WASHINGTON, March 30, 2011—Twenty years ago Yanga Dijiba boarded a flight bound to the United States from N'Djili airport in Kinshasa, the capital of the Democratic Republic of Congo. Dijiba, who has not returned since, recalls the motivation that prompted him to leave his country.
“I come from a family of 10 children,” Dijiba, now in his forties, says. “I thought to myself, with a family this big, we will need a lot of money. But money tends to come to those who have a solid education, so right then I knew what to do.”
At the time, he says, getting a graduate degree required a student to find a faculty mentor who would guide them through the process. Trouble was, most professors had very little time to devote to students, because they were paid too little and as a result most had to look for additional jobs to make ends meet. “That’s when I realized I had to go overseas,” Dijiba says.
With the help of a generous sponsor, he enrolled at the University of Kentucky. He went on to earn a master’s degree from Northern Arizona University; and then a doctorate in analytical chemistry from the University of New Mexico, with emphasis in spectroscopy, an arcane field which, when asked to put in layman's terms, he defines as “the study of the interaction of light with matter.”
Dijiba immediately sought to fulfill his longstanding dream of teaching with a stint as part-time professor at the University of New Mexico. Then he started to explore ways to give back to Africa. His quest led him to the United States Pharmacopeial Convention (USP), a nonprofit on the outskirts of Washington, DC. Established in 1820, USP issues standards for the quality of medicines sold around the world. Dijiba found himself at home at the Promoting the Quality of Medicines (PQM) division, a unit that fights the spread of counterfeit and substandard drugs mostly in developing countries, with support from the U.S. Agency for International Development.
Every day Dijiba analyzes samples of medical drugs to ascertain that their active ingredients are genuine and are included in the appropriate quantities. Last year he traveled to Mali, where he led a series of hands-on seminars with researchers and lab technicians as part of a capacity-building program that will enable professionals in these countries to detect substandard drugs themselves and ultimately be pre-certified by the World Health Organization.
A recent study conducted by Dijiba's division revealed that as much as 30 percent of all medicines sold in three countries in Africa - both through authorized channels and informally - are inadequate. Thanks in part to PQM’s work, Liberia recently adopted a law that tries to fight counterfeit medicines by establishing a regulatory authority on pharmaceutical matters.
“A lot of things that some take for granted in advanced countries are not even existent in many parts of the world,” Dijiba says. “Back in Congo, I used to look at ministers and heads of department with some admiration. Today, I'm dreaming differently.” He says he hopes to see PQM do some work in DR Congo.
Now a proud American citizen, Dijiba is one of an estimated 30.6 million Africans who live outside their country of origin. A new report by the World Bank estimates that in 2010 African migrants sent nearly US$40 billion back home in the form of remittances. The actual amount is likely higher, the report notes, because undocumented transfers are not taken into account.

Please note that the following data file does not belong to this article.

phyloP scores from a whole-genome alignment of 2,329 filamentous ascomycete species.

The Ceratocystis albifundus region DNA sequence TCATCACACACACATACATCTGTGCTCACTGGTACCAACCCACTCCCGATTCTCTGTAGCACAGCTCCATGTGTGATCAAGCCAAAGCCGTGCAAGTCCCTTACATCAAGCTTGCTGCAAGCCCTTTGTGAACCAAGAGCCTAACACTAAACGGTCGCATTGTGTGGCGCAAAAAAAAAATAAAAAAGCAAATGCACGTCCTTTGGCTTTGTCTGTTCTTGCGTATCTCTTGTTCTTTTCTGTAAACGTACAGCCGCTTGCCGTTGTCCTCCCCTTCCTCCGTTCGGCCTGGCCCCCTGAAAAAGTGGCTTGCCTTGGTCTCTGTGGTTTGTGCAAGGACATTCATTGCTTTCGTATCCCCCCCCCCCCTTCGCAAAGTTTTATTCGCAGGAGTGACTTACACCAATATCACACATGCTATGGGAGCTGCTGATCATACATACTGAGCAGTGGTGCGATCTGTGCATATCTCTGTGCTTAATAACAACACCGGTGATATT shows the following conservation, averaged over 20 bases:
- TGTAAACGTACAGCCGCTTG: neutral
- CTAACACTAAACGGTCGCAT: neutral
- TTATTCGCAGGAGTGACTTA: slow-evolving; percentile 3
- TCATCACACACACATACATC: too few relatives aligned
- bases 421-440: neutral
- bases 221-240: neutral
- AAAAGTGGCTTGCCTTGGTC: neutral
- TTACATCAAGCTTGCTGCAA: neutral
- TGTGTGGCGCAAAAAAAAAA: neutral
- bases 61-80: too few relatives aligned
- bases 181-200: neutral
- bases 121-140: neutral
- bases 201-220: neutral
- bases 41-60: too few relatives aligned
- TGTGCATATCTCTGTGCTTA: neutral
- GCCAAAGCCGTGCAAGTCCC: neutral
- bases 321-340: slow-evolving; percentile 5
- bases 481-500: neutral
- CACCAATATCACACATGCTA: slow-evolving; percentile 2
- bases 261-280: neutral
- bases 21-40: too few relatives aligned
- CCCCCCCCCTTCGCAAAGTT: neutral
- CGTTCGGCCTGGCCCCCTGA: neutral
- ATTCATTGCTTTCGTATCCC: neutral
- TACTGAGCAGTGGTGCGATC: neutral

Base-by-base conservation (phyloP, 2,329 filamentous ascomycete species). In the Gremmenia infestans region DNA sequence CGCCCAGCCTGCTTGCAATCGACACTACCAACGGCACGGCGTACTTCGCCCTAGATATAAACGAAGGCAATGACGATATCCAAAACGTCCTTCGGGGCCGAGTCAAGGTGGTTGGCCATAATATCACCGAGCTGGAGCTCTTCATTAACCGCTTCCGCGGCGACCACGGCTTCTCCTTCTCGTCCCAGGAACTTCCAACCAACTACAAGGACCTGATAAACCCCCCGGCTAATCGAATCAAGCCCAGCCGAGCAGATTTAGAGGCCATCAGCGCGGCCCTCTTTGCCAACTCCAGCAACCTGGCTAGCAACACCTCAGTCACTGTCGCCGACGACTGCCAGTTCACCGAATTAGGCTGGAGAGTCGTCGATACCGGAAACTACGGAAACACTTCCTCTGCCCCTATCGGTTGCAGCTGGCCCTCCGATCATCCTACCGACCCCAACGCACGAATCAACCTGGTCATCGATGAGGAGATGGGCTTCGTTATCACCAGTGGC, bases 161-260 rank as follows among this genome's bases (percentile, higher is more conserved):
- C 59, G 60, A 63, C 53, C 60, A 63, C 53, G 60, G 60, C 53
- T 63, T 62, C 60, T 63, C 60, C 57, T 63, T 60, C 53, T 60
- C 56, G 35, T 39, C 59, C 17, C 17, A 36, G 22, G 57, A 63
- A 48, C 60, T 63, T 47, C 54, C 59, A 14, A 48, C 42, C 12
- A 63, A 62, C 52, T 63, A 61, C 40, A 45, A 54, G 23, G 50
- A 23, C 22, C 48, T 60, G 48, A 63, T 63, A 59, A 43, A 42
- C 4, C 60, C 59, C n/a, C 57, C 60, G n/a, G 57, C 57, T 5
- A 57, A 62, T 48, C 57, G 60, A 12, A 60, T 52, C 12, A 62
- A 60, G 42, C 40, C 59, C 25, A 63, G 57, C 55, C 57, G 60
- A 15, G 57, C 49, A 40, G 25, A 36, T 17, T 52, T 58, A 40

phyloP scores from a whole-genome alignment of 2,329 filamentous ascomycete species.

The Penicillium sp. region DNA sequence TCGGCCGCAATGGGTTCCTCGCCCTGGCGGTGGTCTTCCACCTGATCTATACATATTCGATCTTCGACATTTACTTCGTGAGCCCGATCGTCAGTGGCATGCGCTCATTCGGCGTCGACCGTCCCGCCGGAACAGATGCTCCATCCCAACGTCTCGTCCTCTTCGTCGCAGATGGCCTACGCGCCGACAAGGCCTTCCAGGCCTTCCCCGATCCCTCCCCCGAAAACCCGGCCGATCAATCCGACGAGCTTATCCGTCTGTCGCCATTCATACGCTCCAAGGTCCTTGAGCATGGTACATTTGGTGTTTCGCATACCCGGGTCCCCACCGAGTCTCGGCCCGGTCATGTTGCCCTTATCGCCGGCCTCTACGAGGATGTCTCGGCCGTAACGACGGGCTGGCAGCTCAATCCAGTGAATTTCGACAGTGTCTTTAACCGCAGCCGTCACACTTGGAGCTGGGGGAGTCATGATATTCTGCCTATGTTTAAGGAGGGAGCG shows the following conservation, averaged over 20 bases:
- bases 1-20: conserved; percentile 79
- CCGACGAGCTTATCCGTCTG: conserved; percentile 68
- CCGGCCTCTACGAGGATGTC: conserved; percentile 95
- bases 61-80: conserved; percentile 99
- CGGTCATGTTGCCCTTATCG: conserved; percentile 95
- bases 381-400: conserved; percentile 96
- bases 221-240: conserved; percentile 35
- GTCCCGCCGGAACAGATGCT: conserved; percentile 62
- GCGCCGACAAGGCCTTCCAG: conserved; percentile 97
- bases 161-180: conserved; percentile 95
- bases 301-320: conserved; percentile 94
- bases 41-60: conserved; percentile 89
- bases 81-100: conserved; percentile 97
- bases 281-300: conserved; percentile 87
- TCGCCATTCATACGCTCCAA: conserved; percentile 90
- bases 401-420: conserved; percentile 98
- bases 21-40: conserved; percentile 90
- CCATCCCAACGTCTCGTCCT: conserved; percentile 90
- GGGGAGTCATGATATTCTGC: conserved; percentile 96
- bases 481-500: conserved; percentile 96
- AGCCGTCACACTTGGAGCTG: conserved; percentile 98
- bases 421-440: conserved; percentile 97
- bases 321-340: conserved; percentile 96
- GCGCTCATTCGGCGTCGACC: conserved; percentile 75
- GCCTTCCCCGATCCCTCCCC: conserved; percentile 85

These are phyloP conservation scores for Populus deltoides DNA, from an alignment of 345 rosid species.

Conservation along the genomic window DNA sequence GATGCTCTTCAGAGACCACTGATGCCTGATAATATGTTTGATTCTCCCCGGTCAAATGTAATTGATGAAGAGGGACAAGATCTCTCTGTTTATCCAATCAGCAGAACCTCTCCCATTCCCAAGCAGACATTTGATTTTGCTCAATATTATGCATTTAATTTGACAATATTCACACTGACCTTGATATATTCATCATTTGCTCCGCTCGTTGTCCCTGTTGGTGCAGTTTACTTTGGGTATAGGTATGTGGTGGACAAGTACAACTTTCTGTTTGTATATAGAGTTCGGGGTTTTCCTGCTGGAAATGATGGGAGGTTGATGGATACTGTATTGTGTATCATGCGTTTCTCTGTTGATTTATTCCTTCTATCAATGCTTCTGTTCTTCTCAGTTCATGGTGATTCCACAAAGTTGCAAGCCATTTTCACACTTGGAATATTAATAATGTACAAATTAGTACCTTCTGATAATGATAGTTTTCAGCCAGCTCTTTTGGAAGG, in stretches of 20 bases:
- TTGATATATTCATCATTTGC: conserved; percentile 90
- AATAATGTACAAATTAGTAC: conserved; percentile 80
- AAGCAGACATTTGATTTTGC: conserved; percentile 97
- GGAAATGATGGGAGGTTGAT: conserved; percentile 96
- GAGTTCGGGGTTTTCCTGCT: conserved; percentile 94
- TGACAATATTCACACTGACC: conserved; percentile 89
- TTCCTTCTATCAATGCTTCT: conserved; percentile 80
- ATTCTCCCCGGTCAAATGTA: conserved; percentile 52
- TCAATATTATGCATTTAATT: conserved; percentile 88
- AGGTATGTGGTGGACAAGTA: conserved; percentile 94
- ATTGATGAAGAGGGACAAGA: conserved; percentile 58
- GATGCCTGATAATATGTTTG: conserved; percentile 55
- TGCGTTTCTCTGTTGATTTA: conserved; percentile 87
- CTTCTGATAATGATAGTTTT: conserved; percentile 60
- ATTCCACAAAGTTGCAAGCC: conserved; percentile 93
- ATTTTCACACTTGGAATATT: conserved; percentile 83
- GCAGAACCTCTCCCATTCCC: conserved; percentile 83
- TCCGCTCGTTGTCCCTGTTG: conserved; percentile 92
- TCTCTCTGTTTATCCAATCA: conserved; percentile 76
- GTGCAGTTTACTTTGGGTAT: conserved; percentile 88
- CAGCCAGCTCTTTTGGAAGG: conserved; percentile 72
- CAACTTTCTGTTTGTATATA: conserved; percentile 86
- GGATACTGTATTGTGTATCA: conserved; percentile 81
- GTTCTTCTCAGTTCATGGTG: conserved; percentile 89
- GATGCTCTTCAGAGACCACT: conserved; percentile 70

Many ways back home
Highly skilled migrants like Dijiba predominantly travel outside Africa, a fact that is controversial in many respects. Data published in 2000 show that one out of every eight Africans with a university education lives in an industrialized country. Although they represent less than three percent of the total labor force in Africa, highly skilled workers account for more than 35 percent of all migrants. This denies their home countries skills and competencies that are badly needed. Small countries like Cape Verde, Eritrea, Equatorial Guinea and Seychelles are particularly affected, as well as nations that have been plagued by conflict.
There is growing recognition of the need to resolve this dilemma, and a few possible solutions have been suggested to that effect. As an example, the Pan-African University’s Nyerere Program aims to facilitate academic knowledge-sharing and promote equal development by linking advanced faculty and universities with those in countries that have less skills and resources.
Research has also shown that some indirect measures, such as allowing dual citizenship or improving the business environment, can boost the contribution of diasporas.
Another promising opportunity is the issuance of diaspora bonds, which are particularly attractive for countries such as Nigeria, Ethiopia, and Ghana, which have large emigrant populations in high-income nations. In a context where state resources are more strained than ever, aid stagnant and private capital flows reticent as a result of perceived political risk and other factors, African countries can package present and future remittances as collateral to unlock additional funding from a hesitant private sector.
“Sub-Saharan Africa can potentially raise an additional five to ten billion dollars a year through these bonds,” notes Dilip Ratha, lead economist and remittances expert at the World Bank. “Taken individually, the remittances sent by migrants do make a difference in the lives of their families and communities, but imagine the impact when these resources are pooled together for a targeted investment in infrastructure, health, or education. The possibilities are immense.”